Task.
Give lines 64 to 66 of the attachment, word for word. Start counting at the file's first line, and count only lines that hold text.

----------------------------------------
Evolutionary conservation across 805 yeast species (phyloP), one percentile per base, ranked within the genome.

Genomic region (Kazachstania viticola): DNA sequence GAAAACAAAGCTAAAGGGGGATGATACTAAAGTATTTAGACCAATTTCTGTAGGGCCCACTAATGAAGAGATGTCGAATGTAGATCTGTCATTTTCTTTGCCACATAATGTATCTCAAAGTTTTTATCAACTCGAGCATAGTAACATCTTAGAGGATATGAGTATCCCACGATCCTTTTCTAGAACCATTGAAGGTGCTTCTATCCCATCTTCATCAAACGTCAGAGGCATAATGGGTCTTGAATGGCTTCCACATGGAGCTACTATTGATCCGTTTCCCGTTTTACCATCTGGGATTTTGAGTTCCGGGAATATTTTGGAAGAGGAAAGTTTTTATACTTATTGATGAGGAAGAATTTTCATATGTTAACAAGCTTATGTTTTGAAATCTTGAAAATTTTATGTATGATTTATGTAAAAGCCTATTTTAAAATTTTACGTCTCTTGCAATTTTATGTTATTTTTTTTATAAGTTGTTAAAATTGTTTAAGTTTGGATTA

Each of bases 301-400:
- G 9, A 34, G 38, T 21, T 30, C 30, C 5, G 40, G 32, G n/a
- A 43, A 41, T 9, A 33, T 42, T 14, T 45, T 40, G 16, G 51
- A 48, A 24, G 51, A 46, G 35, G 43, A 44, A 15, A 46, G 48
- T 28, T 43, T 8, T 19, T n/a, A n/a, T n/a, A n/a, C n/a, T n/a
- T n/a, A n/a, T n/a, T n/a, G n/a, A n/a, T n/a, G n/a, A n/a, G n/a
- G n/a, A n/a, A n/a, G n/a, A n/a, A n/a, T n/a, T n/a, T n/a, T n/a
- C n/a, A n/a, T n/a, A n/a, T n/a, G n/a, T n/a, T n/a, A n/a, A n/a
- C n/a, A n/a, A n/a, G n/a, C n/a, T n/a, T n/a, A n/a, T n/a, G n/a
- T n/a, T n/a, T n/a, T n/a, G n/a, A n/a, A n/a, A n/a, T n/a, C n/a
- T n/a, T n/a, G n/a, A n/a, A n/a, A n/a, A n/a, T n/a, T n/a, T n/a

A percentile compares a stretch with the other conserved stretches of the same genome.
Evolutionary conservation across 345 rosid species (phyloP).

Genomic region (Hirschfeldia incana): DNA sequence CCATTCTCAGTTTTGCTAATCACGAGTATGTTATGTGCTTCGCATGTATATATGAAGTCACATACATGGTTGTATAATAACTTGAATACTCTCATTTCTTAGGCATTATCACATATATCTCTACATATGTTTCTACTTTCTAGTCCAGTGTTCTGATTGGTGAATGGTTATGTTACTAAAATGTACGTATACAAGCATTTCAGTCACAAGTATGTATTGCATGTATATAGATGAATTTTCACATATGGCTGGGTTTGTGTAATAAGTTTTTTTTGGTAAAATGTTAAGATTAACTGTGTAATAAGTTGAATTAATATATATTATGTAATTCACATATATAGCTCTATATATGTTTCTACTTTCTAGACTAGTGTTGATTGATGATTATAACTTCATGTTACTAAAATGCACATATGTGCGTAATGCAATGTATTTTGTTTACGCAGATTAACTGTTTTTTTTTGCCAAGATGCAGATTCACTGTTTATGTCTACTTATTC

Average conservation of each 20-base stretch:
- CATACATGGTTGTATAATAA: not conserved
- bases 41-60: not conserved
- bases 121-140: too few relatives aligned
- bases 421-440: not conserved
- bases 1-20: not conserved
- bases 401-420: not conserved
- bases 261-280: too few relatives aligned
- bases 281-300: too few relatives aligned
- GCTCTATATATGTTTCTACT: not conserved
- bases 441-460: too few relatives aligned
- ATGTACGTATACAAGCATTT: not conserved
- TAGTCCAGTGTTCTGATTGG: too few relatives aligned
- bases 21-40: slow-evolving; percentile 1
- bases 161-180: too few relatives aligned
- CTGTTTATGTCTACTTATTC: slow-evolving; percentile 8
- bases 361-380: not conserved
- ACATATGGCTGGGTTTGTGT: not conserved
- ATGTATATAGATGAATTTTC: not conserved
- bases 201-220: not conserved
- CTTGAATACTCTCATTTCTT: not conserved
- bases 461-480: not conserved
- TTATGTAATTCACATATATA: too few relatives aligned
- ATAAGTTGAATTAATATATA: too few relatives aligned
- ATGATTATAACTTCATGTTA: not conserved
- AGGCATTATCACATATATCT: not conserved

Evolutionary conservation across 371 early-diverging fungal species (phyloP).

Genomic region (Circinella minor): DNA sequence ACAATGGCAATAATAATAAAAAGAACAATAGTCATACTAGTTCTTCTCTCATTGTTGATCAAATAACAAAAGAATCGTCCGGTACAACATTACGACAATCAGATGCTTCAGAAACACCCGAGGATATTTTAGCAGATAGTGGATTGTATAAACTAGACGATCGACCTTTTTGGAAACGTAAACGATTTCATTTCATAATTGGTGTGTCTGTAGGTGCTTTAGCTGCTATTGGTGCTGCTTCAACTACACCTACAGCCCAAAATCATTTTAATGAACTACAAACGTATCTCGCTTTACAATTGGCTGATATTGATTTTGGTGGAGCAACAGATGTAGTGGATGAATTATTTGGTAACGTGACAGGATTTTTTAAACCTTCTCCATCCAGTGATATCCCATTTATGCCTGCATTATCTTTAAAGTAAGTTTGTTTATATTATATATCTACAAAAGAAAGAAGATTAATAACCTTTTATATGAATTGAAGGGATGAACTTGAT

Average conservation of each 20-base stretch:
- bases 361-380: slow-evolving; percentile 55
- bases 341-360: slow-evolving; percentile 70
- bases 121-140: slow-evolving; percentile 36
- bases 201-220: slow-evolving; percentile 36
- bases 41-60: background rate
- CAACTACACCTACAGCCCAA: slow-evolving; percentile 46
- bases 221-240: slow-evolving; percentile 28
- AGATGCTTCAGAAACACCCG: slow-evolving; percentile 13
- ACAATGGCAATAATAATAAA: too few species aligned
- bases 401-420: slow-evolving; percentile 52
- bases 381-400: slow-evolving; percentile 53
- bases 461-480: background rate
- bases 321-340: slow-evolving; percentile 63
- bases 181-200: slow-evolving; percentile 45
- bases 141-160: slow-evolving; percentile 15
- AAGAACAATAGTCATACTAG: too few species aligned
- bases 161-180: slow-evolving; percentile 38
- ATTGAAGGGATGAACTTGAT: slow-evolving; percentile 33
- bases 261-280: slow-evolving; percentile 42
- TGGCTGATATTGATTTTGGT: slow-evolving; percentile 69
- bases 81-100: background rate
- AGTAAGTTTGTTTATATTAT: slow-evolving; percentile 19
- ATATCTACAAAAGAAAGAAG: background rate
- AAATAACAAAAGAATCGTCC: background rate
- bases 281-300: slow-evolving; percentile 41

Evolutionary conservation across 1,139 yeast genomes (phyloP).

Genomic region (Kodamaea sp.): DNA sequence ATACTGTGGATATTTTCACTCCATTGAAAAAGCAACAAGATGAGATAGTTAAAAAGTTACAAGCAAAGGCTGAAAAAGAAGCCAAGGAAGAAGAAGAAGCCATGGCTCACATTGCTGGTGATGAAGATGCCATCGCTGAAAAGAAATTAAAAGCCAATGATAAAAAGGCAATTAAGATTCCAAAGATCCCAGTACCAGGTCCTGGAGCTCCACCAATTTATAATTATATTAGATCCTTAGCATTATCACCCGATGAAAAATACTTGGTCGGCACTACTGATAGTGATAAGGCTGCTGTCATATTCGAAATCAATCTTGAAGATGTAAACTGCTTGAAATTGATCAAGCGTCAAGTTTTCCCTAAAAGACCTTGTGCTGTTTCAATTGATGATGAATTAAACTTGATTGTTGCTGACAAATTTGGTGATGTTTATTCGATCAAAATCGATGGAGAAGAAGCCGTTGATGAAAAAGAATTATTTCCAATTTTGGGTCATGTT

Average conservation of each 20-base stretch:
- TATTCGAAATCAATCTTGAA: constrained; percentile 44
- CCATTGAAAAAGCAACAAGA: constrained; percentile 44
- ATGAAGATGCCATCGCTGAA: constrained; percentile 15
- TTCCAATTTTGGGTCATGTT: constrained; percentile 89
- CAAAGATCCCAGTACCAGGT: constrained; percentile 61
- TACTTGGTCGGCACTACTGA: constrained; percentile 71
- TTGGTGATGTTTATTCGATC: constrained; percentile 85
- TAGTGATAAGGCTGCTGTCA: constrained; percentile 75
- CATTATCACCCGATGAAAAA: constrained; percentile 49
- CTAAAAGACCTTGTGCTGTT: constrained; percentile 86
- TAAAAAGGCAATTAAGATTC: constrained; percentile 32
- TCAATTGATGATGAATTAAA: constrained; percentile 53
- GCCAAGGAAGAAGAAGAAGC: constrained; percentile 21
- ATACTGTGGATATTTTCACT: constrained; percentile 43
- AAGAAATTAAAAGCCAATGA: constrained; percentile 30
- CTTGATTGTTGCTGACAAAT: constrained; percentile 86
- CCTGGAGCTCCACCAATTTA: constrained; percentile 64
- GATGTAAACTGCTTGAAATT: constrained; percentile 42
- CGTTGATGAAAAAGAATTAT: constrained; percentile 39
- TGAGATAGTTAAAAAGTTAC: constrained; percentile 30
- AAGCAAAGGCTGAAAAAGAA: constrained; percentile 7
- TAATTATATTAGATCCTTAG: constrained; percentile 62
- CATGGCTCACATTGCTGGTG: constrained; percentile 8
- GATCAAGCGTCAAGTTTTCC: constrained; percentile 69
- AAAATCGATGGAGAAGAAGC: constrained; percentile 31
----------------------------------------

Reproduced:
- bases 261-280: slow-evolving; percentile 42
- TGGCTGATATTGATTTTGGT: slow-evolving; percentile 69
- bases 81-100: background rate